Garden Egg

Garden Egg – A garden egg raised at the UMass Research Farm for sale at the African market in Worcester, Mass., in 2014 (

The garden egg is a type of eggplant that is used as a food crop in several countries in Africa. It is a small white teardrop or round shaped fruit that is prized for its bitterness. There is debate about the specific type of garden egg.

Garden Egg

Suggested in some sources (National Research Council of the National Academies. 2006), which includes species such as “garden egg,” “crimson eggplant,” and “guillo.” Others suggest a species

File:yalo Garden Egg.jpg

The garden egg is an important crop in several African countries and is indigenous to sub-Saharan Africa. It can be stored for up to three months if dried. This is a useful feature in the tropics given the lack of cooling in some rural areas. In Ghana, the garden egg is one of the three most consumed vegetables, along with tomatoes and peppers. In 2007, total garden egg production in Ghana was estimated at over 66 million pounds. (Horn et al., 2007). In Côte d’Ivoire, garden egg is reported as the second most important vegetable crop after okra (Aliero, 2007; Siemonsma, 1981). It is used in soup and eaten raw (Figure 1). The stems and leaves of the garden egg are eaten in some African countries, but not in Ghana. The garden egg is used as a cheaper meat substitute because its spongy texture allows it to absorb other, meat-like flavors (National Research Council of the National Academies. 2006).

Stores in Massachusetts serving the African population sell canned garden eggs. The packaging shows a teardrop shape (Image 2,  Image 3,  Image 4,  Image 5). Massachusetts markets, however, typically sell out-of-state garden eggs that are larger and rounder (Figure 6). In general, market owners preferred the larger, rounder type. This is inconsistent with the fact that the teardrop shape appears to be common in Ghana, based on the images on the preserved garden egg. UMass researchers introduced the teardrop-shaped fresh egg to African markets in 2014 and 2015 (Figure 7, Figure 8).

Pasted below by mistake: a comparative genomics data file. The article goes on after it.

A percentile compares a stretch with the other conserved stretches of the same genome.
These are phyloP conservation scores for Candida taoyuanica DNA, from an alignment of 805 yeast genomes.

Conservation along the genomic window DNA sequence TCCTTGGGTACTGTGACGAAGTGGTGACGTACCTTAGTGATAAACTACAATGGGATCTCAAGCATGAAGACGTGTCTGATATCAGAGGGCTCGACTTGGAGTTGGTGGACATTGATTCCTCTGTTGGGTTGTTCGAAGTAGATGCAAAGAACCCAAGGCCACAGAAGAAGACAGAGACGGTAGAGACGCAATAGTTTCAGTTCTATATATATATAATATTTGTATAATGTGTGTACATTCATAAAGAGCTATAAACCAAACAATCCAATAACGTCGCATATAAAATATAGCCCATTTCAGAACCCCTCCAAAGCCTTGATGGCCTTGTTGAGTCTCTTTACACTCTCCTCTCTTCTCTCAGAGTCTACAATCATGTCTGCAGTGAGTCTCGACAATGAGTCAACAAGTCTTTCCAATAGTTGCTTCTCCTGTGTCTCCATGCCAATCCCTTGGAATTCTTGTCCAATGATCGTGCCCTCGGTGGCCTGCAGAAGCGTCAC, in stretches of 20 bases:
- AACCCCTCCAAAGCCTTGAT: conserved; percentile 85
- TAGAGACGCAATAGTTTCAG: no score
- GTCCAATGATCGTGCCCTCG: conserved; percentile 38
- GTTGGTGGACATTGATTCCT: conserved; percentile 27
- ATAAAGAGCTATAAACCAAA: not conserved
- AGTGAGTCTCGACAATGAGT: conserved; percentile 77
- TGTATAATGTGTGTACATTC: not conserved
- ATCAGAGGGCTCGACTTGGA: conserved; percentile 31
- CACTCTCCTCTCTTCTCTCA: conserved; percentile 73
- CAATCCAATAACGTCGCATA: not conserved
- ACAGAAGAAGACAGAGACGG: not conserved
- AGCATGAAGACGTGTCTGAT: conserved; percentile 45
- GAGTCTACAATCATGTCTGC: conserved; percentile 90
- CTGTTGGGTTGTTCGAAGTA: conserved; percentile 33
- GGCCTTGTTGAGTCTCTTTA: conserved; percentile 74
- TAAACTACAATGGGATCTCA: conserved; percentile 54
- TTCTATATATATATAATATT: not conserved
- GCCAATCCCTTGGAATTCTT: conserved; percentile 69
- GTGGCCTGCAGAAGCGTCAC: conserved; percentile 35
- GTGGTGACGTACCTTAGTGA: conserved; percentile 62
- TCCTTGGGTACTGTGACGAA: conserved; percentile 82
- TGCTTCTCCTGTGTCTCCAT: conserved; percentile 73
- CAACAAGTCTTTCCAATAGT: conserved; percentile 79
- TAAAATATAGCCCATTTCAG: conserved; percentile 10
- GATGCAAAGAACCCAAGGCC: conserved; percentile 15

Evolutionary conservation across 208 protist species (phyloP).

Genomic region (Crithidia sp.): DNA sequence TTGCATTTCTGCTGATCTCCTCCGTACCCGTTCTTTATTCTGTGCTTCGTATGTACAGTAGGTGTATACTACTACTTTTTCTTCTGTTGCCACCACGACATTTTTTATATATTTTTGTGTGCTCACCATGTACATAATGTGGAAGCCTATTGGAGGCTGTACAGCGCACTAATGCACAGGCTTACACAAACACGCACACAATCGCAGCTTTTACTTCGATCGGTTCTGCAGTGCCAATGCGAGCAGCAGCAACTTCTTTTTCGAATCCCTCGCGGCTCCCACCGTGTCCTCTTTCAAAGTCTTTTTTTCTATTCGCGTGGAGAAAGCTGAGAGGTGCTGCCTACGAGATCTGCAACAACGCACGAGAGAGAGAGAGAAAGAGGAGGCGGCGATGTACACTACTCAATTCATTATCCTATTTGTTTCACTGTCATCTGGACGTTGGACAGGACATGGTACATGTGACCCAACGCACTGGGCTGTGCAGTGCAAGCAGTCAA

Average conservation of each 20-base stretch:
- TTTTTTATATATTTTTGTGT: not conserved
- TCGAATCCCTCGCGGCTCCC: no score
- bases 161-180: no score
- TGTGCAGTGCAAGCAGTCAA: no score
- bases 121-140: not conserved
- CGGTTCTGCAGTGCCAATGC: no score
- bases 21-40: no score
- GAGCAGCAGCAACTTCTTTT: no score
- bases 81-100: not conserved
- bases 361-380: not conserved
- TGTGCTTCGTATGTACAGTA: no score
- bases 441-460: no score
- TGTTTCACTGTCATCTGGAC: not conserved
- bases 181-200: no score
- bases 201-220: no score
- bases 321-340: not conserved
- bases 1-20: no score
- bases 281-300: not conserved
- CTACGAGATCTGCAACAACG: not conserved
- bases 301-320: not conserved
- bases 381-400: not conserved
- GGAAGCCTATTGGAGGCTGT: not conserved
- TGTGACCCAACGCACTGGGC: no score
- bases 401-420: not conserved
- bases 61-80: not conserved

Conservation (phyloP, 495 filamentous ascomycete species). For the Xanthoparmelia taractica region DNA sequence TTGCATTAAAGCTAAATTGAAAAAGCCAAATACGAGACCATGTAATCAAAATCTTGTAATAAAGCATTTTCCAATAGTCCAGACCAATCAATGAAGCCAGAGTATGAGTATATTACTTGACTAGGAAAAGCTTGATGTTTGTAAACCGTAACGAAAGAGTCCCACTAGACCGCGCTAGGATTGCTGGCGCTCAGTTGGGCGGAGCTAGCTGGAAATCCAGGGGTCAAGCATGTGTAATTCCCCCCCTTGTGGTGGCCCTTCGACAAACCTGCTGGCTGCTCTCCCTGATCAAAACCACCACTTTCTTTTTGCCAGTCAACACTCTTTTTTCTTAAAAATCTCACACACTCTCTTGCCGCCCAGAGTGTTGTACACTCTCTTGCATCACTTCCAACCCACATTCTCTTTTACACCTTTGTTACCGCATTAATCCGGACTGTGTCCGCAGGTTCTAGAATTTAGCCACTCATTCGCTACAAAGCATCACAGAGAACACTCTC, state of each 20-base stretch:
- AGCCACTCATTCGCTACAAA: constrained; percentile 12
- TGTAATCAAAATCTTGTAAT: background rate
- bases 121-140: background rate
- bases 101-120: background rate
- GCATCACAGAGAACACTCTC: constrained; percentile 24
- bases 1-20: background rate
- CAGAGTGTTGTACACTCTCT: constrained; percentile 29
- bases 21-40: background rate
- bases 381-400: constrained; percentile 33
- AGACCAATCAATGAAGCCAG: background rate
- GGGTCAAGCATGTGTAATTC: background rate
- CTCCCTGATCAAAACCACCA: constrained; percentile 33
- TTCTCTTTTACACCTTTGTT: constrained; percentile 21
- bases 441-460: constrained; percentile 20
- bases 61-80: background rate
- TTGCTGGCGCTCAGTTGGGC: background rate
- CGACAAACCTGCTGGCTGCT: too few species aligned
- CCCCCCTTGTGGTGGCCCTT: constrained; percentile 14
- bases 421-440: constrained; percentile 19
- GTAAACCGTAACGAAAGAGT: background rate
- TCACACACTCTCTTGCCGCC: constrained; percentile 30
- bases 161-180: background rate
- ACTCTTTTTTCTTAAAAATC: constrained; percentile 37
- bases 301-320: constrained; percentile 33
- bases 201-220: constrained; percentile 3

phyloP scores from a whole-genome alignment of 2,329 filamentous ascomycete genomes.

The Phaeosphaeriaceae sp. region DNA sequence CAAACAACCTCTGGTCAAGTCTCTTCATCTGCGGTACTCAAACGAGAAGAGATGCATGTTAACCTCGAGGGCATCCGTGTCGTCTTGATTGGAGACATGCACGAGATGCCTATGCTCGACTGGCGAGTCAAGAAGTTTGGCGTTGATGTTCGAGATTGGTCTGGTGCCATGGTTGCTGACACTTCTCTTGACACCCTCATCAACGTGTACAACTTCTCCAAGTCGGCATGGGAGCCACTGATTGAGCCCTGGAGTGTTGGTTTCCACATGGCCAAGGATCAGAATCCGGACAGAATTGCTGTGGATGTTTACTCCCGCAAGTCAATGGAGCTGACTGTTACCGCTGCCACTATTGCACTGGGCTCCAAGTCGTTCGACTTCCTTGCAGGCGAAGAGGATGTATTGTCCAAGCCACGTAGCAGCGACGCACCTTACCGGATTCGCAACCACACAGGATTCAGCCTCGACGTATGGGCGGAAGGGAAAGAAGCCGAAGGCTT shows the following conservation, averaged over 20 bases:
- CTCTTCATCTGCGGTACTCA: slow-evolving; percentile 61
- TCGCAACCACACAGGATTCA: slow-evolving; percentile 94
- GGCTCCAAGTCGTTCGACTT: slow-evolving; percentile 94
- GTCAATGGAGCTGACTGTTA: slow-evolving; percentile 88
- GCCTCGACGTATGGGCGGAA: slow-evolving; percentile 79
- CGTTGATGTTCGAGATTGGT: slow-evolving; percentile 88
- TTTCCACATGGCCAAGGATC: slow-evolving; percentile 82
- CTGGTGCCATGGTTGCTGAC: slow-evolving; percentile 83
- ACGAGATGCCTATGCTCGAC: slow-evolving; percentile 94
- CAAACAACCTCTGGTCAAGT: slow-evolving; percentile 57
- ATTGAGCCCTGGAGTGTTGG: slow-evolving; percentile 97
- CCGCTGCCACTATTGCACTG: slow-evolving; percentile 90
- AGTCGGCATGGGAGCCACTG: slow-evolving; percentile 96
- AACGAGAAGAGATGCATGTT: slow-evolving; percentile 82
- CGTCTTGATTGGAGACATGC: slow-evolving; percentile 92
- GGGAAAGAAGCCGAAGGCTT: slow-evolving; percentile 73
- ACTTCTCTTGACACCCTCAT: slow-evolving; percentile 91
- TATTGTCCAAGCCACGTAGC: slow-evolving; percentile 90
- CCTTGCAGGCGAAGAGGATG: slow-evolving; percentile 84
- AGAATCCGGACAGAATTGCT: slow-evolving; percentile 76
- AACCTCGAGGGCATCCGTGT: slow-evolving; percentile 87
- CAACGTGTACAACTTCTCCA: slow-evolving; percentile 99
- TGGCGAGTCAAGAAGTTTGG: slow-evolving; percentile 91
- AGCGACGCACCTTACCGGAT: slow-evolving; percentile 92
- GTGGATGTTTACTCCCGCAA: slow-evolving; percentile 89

The garden egg for sale at London’s English Farmers’ Market in 2016 also had the larger, oval shape found in some markets in the United States. These sell for ($3.00/lbs.) (Figure 9)

The garden egg popular in Ghana has a similar shape and growth pattern to the jilo, an eggplant popular in parts of Brazil.

Garden Egg Sauce +first Ever Youtube Live Video!

It is known and appreciated for its bitterness. In fact, one of the types of garden eggs on the processed garden egg tin in Figure 2 looks very much like one type of

(translated from Portuguese to “long, bright green” in English). This could be the reason why there are two species in 2014

Raised at the UMass Research Farm were introduced to the Worcester African market and sold as garden eggs (Figure 10, Figure 11). The owner said his customers, who are dominated by Ghanaians and Liberians, prefer the white varieties, but he managed to point out to his customers that the taste and bitterness of the Brazilian varieties are very similar.

Was successfully introduced to the cooperative market in Rockbury Massachusetts, along with the white tear type. Some African customers at this market said they prefer green varieties of garden eggs. Innocent Nwosu, a Nigerian working with UMass on this work, said that in some regions of Nigeria green types are preferred over white (Innocent Nwosu, Personal communication). We also met a customer from the Democratic Republic of Congo who also preferred a green garden egg. Here is a video showing promotional materials and a white and green Massachusetts-grown garden egg for sale at Roxbury Market, which sells many products popular with Africans.

Garden Egg Stew

In addition to canned garden egg, frozen garden egg is commonly found in growing African markets in Massachusetts (Figure 12). Some are grown and frozen in Africa and shipped to the United States. In addition, Massachusetts market owners will freeze fresh eggs raised in the United States to extend their shelf life. Customers, however, prefer fresh vegetables.

Visits to Washington markets in June 2016 found three different types of garden eggs for sale in African markets. Two were small, drops; one was white (picture 13), and the other was white with green stripes (picture 14). Both turned orange as they ripened. The third species was white and much larger. It did not change color at that time (Figure 15). Figure 16 shows one of the small types and the large white type along with a dollar bill that is pictured to give a measure.